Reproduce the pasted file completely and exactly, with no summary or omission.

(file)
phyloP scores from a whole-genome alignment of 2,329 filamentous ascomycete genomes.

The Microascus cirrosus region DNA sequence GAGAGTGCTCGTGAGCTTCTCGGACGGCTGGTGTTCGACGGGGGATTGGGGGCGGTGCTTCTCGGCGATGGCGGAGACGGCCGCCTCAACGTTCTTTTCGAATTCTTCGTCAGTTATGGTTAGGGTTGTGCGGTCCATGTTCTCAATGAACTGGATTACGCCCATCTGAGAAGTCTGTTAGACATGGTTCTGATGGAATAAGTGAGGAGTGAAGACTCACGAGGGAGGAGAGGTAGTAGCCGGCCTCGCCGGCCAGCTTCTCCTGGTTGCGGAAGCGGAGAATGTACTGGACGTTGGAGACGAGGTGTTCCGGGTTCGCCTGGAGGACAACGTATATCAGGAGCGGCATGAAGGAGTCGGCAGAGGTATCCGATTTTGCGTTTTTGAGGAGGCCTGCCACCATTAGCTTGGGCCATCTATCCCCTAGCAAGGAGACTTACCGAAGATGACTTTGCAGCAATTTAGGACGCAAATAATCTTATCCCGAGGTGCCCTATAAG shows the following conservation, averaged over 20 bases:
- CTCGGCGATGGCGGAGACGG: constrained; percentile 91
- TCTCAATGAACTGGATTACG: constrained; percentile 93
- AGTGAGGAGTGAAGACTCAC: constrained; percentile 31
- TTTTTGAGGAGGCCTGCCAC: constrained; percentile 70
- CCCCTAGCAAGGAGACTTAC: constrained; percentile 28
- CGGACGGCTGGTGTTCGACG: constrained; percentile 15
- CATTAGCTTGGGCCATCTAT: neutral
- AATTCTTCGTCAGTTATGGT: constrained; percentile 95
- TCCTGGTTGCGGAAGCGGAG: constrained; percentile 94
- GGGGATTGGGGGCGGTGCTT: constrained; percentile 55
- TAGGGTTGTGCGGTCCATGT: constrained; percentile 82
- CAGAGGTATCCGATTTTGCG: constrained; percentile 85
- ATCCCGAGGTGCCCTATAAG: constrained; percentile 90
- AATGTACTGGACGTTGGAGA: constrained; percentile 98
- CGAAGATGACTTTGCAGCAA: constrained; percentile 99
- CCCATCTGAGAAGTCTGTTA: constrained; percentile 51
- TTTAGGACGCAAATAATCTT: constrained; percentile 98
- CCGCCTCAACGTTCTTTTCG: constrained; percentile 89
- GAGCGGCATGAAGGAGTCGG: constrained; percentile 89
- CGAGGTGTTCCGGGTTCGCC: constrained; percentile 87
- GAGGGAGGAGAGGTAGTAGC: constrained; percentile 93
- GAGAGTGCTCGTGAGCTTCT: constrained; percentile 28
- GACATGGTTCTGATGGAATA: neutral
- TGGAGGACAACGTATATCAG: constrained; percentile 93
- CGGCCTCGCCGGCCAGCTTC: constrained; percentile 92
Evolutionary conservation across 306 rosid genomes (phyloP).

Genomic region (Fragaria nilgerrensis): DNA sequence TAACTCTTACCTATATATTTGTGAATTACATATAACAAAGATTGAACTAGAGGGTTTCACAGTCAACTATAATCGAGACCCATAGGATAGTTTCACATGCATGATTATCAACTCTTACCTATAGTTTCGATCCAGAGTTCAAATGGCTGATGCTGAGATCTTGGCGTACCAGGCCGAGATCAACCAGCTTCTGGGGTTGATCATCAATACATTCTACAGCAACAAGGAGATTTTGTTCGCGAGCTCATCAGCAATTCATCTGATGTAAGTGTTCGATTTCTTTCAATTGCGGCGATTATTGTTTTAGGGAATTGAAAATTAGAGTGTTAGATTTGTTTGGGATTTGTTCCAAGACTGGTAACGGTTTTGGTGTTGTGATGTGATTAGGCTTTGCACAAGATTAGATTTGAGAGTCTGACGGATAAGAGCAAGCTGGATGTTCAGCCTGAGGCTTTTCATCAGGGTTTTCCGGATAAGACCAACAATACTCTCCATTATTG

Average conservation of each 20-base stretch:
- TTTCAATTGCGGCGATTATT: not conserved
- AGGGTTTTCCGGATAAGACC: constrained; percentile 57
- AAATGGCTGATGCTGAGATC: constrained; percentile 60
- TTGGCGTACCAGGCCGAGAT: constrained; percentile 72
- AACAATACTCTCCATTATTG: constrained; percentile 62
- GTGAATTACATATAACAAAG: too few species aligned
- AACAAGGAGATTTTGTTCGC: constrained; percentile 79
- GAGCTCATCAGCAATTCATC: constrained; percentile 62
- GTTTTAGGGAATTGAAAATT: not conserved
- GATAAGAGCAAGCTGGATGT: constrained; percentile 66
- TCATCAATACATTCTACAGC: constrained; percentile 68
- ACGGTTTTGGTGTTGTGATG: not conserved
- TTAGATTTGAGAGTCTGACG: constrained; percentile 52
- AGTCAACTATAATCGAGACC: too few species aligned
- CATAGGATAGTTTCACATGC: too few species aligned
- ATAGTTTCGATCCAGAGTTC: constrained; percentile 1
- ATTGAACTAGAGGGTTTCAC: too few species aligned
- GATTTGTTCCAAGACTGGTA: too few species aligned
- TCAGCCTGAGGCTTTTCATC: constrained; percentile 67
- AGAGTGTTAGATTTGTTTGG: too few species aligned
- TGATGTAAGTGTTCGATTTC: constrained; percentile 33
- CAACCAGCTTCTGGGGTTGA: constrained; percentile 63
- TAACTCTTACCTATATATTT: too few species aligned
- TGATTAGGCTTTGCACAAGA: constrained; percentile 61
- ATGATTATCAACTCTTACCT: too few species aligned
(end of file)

phyloP scores from a whole-genome alignment of 2,329 filamentous ascomycete genomes.

The Microascus cirrosus region DNA sequence GAGAGTGCTCGTGAGCTTCTCGGACGGCTGGTGTTCGACGGGGGATTGGGGGCGGTGCTTCTCGGCGATGGCGGAGACGGCCGCCTCAACGTTCTTTTCGAATTCTTCGTCAGTTATGGTTAGGGTTGTGCGGTCCATGTTCTCAATGAACTGGATTACGCCCATCTGAGAAGTCTGTTAGACATGGTTCTGATGGAATAAGTGAGGAGTGAAGACTCACGAGGGAGGAGAGGTAGTAGCCGGCCTCGCCGGCCAGCTTCTCCTGGTTGCGGAAGCGGAGAATGTACTGGACGTTGGAGACGAGGTGTTCCGGGTTCGCCTGGAGGACAACGTATATCAGGAGCGGCATGAAGGAGTCGGCAGAGGTATCCGATTTTGCGTTTTTGAGGAGGCCTGCCACCATTAGCTTGGGCCATCTATCCCCTAGCAAGGAGACTTACCGAAGATGACTTTGCAGCAATTTAGGACGCAAATAATCTTATCCCGAGGTGCCCTATAAG shows the following conservation, averaged over 20 bases:
- CTCGGCGATGGCGGAGACGG: constrained; percentile 91
- TCTCAATGAACTGGATTACG: constrained; percentile 93
- AGTGAGGAGTGAAGACTCAC: constrained; percentile 31
- TTTTTGAGGAGGCCTGCCAC: constrained; percentile 70
- CCCCTAGCAAGGAGACTTAC: constrained; percentile 28
- CGGACGGCTGGTGTTCGACG: constrained; percentile 15
- CATTAGCTTGGGCCATCTAT: neutral
- AATTCTTCGTCAGTTATGGT: constrained; percentile 95
- TCCTGGTTGCGGAAGCGGAG: constrained; percentile 94
- GGGGATTGGGGGCGGTGCTT: constrained; percentile 55
- TAGGGTTGTGCGGTCCATGT: constrained; percentile 82
- CAGAGGTATCCGATTTTGCG: constrained; percentile 85
- ATCCCGAGGTGCCCTATAAG: constrained; percentile 90
- AATGTACTGGACGTTGGAGA: constrained; percentile 98
- CGAAGATGACTTTGCAGCAA: constrained; percentile 99
- CCCATCTGAGAAGTCTGTTA: constrained; percentile 51
- TTTAGGACGCAAATAATCTT: constrained; percentile 98
- CCGCCTCAACGTTCTTTTCG: constrained; percentile 89
- GAGCGGCATGAAGGAGTCGG: constrained; percentile 89
- CGAGGTGTTCCGGGTTCGCC: constrained; percentile 87
- GAGGGAGGAGAGGTAGTAGC: constrained; percentile 93
- GAGAGTGCTCGTGAGCTTCT: constrained; percentile 28
- GACATGGTTCTGATGGAATA: neutral
- TGGAGGACAACGTATATCAG: constrained; percentile 93
- CGGCCTCGCCGGCCAGCTTC: constrained; percentile 92
Evolutionary conservation across 306 rosid genomes (phyloP).

Genomic region (Fragaria nilgerrensis): DNA sequence TAACTCTTACCTATATATTTGTGAATTACATATAACAAAGATTGAACTAGAGGGTTTCACAGTCAACTATAATCGAGACCCATAGGATAGTTTCACATGCATGATTATCAACTCTTACCTATAGTTTCGATCCAGAGTTCAAATGGCTGATGCTGAGATCTTGGCGTACCAGGCCGAGATCAACCAGCTTCTGGGGTTGATCATCAATACATTCTACAGCAACAAGGAGATTTTGTTCGCGAGCTCATCAGCAATTCATCTGATGTAAGTGTTCGATTTCTTTCAATTGCGGCGATTATTGTTTTAGGGAATTGAAAATTAGAGTGTTAGATTTGTTTGGGATTTGTTCCAAGACTGGTAACGGTTTTGGTGTTGTGATGTGATTAGGCTTTGCACAAGATTAGATTTGAGAGTCTGACGGATAAGAGCAAGCTGGATGTTCAGCCTGAGGCTTTTCATCAGGGTTTTCCGGATAAGACCAACAATACTCTCCATTATTG

Average conservation of each 20-base stretch:
- TTTCAATTGCGGCGATTATT: not conserved
- AGGGTTTTCCGGATAAGACC: constrained; percentile 57
- AAATGGCTGATGCTGAGATC: constrained; percentile 60
- TTGGCGTACCAGGCCGAGAT: constrained; percentile 72
- AACAATACTCTCCATTATTG: constrained; percentile 62
- GTGAATTACATATAACAAAG: too few species aligned
- AACAAGGAGATTTTGTTCGC: constrained; percentile 79
- GAGCTCATCAGCAATTCATC: constrained; percentile 62
- GTTTTAGGGAATTGAAAATT: not conserved
- GATAAGAGCAAGCTGGATGT: constrained; percentile 66
- TCATCAATACATTCTACAGC: constrained; percentile 68
- ACGGTTTTGGTGTTGTGATG: not conserved
- TTAGATTTGAGAGTCTGACG: constrained; percentile 52
- AGTCAACTATAATCGAGACC: too few species aligned
- CATAGGATAGTTTCACATGC: too few species aligned
- ATAGTTTCGATCCAGAGTTC: constrained; percentile 1
- ATTGAACTAGAGGGTTTCAC: too few species aligned
- GATTTGTTCCAAGACTGGTA: too few species aligned
- TCAGCCTGAGGCTTTTCATC: constrained; percentile 67
- AGAGTGTTAGATTTGTTTGG: too few species aligned
- TGATGTAAGTGTTCGATTTC: constrained; percentile 33
- CAACCAGCTTCTGGGGTTGA: constrained; percentile 63
- TAACTCTTACCTATATATTT: too few species aligned
- TGATTAGGCTTTGCACAAGA: constrained; percentile 61
- ATGATTATCAACTCTTACCT: too few species aligned